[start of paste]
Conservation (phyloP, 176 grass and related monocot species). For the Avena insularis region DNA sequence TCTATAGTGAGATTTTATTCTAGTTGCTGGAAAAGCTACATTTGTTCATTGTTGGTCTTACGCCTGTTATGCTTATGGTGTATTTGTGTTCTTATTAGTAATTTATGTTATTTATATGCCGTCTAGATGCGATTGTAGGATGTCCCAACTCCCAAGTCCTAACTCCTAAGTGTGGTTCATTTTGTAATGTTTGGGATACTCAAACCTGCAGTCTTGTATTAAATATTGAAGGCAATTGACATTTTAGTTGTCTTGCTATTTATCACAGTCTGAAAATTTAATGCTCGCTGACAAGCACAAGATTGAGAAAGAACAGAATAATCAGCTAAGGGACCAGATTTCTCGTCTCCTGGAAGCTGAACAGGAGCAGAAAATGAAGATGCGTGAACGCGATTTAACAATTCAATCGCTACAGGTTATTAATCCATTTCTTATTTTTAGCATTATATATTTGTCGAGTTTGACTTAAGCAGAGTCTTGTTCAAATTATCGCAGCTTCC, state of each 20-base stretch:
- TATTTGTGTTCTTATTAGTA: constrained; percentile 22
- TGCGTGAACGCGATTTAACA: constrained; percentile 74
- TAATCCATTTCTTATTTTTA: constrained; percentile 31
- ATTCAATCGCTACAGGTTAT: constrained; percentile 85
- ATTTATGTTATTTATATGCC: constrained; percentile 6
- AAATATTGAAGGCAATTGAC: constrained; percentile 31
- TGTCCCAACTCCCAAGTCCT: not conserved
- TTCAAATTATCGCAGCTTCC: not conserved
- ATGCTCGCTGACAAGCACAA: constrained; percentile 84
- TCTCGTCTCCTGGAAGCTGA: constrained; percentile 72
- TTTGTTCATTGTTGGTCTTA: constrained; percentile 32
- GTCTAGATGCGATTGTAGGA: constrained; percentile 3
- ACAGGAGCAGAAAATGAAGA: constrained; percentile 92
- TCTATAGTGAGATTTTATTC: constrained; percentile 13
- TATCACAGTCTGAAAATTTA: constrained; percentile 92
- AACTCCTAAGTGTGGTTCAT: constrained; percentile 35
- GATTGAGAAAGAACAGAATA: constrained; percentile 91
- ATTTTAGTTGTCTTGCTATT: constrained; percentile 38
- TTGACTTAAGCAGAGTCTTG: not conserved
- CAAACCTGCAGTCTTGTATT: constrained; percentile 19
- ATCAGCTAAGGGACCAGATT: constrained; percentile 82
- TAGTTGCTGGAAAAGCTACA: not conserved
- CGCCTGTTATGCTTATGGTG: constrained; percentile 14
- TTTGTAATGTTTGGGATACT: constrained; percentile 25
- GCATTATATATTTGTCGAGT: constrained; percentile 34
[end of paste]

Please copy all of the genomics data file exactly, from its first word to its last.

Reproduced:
Conservation (phyloP, 176 grass and related monocot species). For the Avena insularis region DNA sequence TCTATAGTGAGATTTTATTCTAGTTGCTGGAAAAGCTACATTTGTTCATTGTTGGTCTTACGCCTGTTATGCTTATGGTGTATTTGTGTTCTTATTAGTAATTTATGTTATTTATATGCCGTCTAGATGCGATTGTAGGATGTCCCAACTCCCAAGTCCTAACTCCTAAGTGTGGTTCATTTTGTAATGTTTGGGATACTCAAACCTGCAGTCTTGTATTAAATATTGAAGGCAATTGACATTTTAGTTGTCTTGCTATTTATCACAGTCTGAAAATTTAATGCTCGCTGACAAGCACAAGATTGAGAAAGAACAGAATAATCAGCTAAGGGACCAGATTTCTCGTCTCCTGGAAGCTGAACAGGAGCAGAAAATGAAGATGCGTGAACGCGATTTAACAATTCAATCGCTACAGGTTATTAATCCATTTCTTATTTTTAGCATTATATATTTGTCGAGTTTGACTTAAGCAGAGTCTTGTTCAAATTATCGCAGCTTCC, state of each 20-base stretch:
- TATTTGTGTTCTTATTAGTA: constrained; percentile 22
- TGCGTGAACGCGATTTAACA: constrained; percentile 74
- TAATCCATTTCTTATTTTTA: constrained; percentile 31
- ATTCAATCGCTACAGGTTAT: constrained; percentile 85
- ATTTATGTTATTTATATGCC: constrained; percentile 6
- AAATATTGAAGGCAATTGAC: constrained; percentile 31
- TGTCCCAACTCCCAAGTCCT: not conserved
- TTCAAATTATCGCAGCTTCC: not conserved
- ATGCTCGCTGACAAGCACAA: constrained; percentile 84
- TCTCGTCTCCTGGAAGCTGA: constrained; percentile 72
- TTTGTTCATTGTTGGTCTTA: constrained; percentile 32
- GTCTAGATGCGATTGTAGGA: constrained; percentile 3
- ACAGGAGCAGAAAATGAAGA: constrained; percentile 92
- TCTATAGTGAGATTTTATTC: constrained; percentile 13
- TATCACAGTCTGAAAATTTA: constrained; percentile 92
- AACTCCTAAGTGTGGTTCAT: constrained; percentile 35
- GATTGAGAAAGAACAGAATA: constrained; percentile 91
- ATTTTAGTTGTCTTGCTATT: constrained; percentile 38
- TTGACTTAAGCAGAGTCTTG: not conserved
- CAAACCTGCAGTCTTGTATT: constrained; percentile 19
- ATCAGCTAAGGGACCAGATT: constrained; percentile 82
- TAGTTGCTGGAAAAGCTACA: not conserved
- CGCCTGTTATGCTTATGGTG: constrained; percentile 14
- TTTGTAATGTTTGGGATACT: constrained; percentile 25
- GCATTATATATTTGTCGAGT: constrained; percentile 34